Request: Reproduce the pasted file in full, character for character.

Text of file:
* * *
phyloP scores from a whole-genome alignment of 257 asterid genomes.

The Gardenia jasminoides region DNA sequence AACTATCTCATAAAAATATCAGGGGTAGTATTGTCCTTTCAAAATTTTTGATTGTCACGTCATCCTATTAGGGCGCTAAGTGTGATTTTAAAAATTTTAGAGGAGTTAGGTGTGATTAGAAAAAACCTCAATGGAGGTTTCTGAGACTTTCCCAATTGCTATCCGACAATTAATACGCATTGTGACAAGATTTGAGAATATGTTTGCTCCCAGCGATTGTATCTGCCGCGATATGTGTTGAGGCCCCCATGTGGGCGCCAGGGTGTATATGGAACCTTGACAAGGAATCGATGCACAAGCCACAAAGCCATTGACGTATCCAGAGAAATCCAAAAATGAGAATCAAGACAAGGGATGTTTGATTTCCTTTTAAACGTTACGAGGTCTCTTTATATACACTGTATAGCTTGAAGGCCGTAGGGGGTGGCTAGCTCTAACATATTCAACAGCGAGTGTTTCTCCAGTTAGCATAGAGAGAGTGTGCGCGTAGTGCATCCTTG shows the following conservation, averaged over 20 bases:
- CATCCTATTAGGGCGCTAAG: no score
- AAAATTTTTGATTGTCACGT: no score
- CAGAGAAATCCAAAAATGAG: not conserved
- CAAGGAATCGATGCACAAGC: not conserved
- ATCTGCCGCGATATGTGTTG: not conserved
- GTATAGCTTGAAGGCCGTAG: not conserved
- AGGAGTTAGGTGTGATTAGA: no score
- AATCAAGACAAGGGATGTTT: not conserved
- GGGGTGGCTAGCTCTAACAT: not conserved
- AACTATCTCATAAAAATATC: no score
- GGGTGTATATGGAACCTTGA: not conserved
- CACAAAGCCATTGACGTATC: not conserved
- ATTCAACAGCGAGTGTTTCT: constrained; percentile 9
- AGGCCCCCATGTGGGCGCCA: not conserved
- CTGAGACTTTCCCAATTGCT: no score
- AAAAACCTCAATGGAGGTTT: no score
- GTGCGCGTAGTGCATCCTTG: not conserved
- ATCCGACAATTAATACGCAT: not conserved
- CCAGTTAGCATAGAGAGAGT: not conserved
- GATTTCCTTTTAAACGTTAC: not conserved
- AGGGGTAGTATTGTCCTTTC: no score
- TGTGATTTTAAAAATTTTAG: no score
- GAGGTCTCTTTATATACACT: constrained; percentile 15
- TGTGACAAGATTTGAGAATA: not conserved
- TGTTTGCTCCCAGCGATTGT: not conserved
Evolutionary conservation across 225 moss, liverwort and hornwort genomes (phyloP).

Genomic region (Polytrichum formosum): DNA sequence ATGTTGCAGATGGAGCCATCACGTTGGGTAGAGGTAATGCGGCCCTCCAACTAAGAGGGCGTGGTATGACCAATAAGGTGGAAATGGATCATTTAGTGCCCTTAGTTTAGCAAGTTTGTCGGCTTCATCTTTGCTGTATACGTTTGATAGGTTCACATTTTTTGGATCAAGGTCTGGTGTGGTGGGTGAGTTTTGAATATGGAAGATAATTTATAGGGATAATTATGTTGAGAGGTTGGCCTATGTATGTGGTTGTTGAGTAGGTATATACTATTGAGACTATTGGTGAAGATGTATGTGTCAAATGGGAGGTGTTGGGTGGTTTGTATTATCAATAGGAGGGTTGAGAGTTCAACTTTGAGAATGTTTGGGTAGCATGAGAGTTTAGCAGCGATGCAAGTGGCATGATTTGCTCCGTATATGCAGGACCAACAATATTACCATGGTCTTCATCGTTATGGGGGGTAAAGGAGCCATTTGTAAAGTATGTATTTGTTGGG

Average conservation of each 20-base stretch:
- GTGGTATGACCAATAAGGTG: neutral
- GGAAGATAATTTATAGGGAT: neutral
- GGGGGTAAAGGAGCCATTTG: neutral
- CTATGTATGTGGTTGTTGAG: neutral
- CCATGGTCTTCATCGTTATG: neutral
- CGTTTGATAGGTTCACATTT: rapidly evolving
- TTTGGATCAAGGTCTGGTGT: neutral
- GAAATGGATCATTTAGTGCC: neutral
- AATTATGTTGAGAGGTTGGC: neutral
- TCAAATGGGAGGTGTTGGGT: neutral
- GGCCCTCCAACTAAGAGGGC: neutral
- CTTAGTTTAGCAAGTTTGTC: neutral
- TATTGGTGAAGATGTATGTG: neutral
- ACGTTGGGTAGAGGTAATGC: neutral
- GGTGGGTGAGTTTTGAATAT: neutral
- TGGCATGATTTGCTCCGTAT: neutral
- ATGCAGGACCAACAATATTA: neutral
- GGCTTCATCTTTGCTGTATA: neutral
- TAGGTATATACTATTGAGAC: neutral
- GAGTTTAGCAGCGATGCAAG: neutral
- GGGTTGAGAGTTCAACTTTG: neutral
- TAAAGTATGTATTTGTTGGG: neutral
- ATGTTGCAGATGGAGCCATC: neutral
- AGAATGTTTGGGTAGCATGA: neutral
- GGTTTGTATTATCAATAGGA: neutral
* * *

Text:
phyloP scores from a whole-genome alignment of 257 asterid genomes.

The Gardenia jasminoides region DNA sequence AACTATCTCATAAAAATATCAGGGGTAGTATTGTCCTTTCAAAATTTTTGATTGTCACGTCATCCTATTAGGGCGCTAAGTGTGATTTTAAAAATTTTAGAGGAGTTAGGTGTGATTAGAAAAAACCTCAATGGAGGTTTCTGAGACTTTCCCAATTGCTATCCGACAATTAATACGCATTGTGACAAGATTTGAGAATATGTTTGCTCCCAGCGATTGTATCTGCCGCGATATGTGTTGAGGCCCCCATGTGGGCGCCAGGGTGTATATGGAACCTTGACAAGGAATCGATGCACAAGCCACAAAGCCATTGACGTATCCAGAGAAATCCAAAAATGAGAATCAAGACAAGGGATGTTTGATTTCCTTTTAAACGTTACGAGGTCTCTTTATATACACTGTATAGCTTGAAGGCCGTAGGGGGTGGCTAGCTCTAACATATTCAACAGCGAGTGTTTCTCCAGTTAGCATAGAGAGAGTGTGCGCGTAGTGCATCCTTG shows the following conservation, averaged over 20 bases:
- CATCCTATTAGGGCGCTAAG: no score
- AAAATTTTTGATTGTCACGT: no score
- CAGAGAAATCCAAAAATGAG: not conserved
- CAAGGAATCGATGCACAAGC: not conserved
- ATCTGCCGCGATATGTGTTG: not conserved
- GTATAGCTTGAAGGCCGTAG: not conserved
- AGGAGTTAGGTGTGATTAGA: no score
- AATCAAGACAAGGGATGTTT: not conserved
- GGGGTGGCTAGCTCTAACAT: not conserved
- AACTATCTCATAAAAATATC: no score
- GGGTGTATATGGAACCTTGA: not conserved
- CACAAAGCCATTGACGTATC: not conserved
- ATTCAACAGCGAGTGTTTCT: constrained; percentile 9
- AGGCCCCCATGTGGGCGCCA: not conserved
- CTGAGACTTTCCCAATTGCT: no score
- AAAAACCTCAATGGAGGTTT: no score
- GTGCGCGTAGTGCATCCTTG: not conserved
- ATCCGACAATTAATACGCAT: not conserved
- CCAGTTAGCATAGAGAGAGT: not conserved
- GATTTCCTTTTAAACGTTAC: not conserved
- AGGGGTAGTATTGTCCTTTC: no score
- TGTGATTTTAAAAATTTTAG: no score
- GAGGTCTCTTTATATACACT: constrained; percentile 15
- TGTGACAAGATTTGAGAATA: not conserved
- TGTTTGCTCCCAGCGATTGT: not conserved
Evolutionary conservation across 225 moss, liverwort and hornwort genomes (phyloP).

Genomic region (Polytrichum formosum): DNA sequence ATGTTGCAGATGGAGCCATCACGTTGGGTAGAGGTAATGCGGCCCTCCAACTAAGAGGGCGTGGTATGACCAATAAGGTGGAAATGGATCATTTAGTGCCCTTAGTTTAGCAAGTTTGTCGGCTTCATCTTTGCTGTATACGTTTGATAGGTTCACATTTTTTGGATCAAGGTCTGGTGTGGTGGGTGAGTTTTGAATATGGAAGATAATTTATAGGGATAATTATGTTGAGAGGTTGGCCTATGTATGTGGTTGTTGAGTAGGTATATACTATTGAGACTATTGGTGAAGATGTATGTGTCAAATGGGAGGTGTTGGGTGGTTTGTATTATCAATAGGAGGGTTGAGAGTTCAACTTTGAGAATGTTTGGGTAGCATGAGAGTTTAGCAGCGATGCAAGTGGCATGATTTGCTCCGTATATGCAGGACCAACAATATTACCATGGTCTTCATCGTTATGGGGGGTAAAGGAGCCATTTGTAAAGTATGTATTTGTTGGG

Average conservation of each 20-base stretch:
- GTGGTATGACCAATAAGGTG: neutral
- GGAAGATAATTTATAGGGAT: neutral
- GGGGGTAAAGGAGCCATTTG: neutral
- CTATGTATGTGGTTGTTGAG: neutral
- CCATGGTCTTCATCGTTATG: neutral
- CGTTTGATAGGTTCACATTT: rapidly evolving
- TTTGGATCAAGGTCTGGTGT: neutral
- GAAATGGATCATTTAGTGCC: neutral
- AATTATGTTGAGAGGTTGGC: neutral
- TCAAATGGGAGGTGTTGGGT: neutral
- GGCCCTCCAACTAAGAGGGC: neutral
- CTTAGTTTAGCAAGTTTGTC: neutral
- TATTGGTGAAGATGTATGTG: neutral
- ACGTTGGGTAGAGGTAATGC: neutral
- GGTGGGTGAGTTTTGAATAT: neutral
- TGGCATGATTTGCTCCGTAT: neutral
- ATGCAGGACCAACAATATTA: neutral
- GGCTTCATCTTTGCTGTATA: neutral
- TAGGTATATACTATTGAGAC: neutral
- GAGTTTAGCAGCGATGCAAG: neutral
- GGGTTGAGAGTTCAACTTTG: neutral
- TAAAGTATGTATTTGTTGGG: neutral
- ATGTTGCAGATGGAGCCATC: neutral
- AGAATGTTTGGGTAGCATGA: neutral
- GGTTTGTATTATCAATAGGA: neutral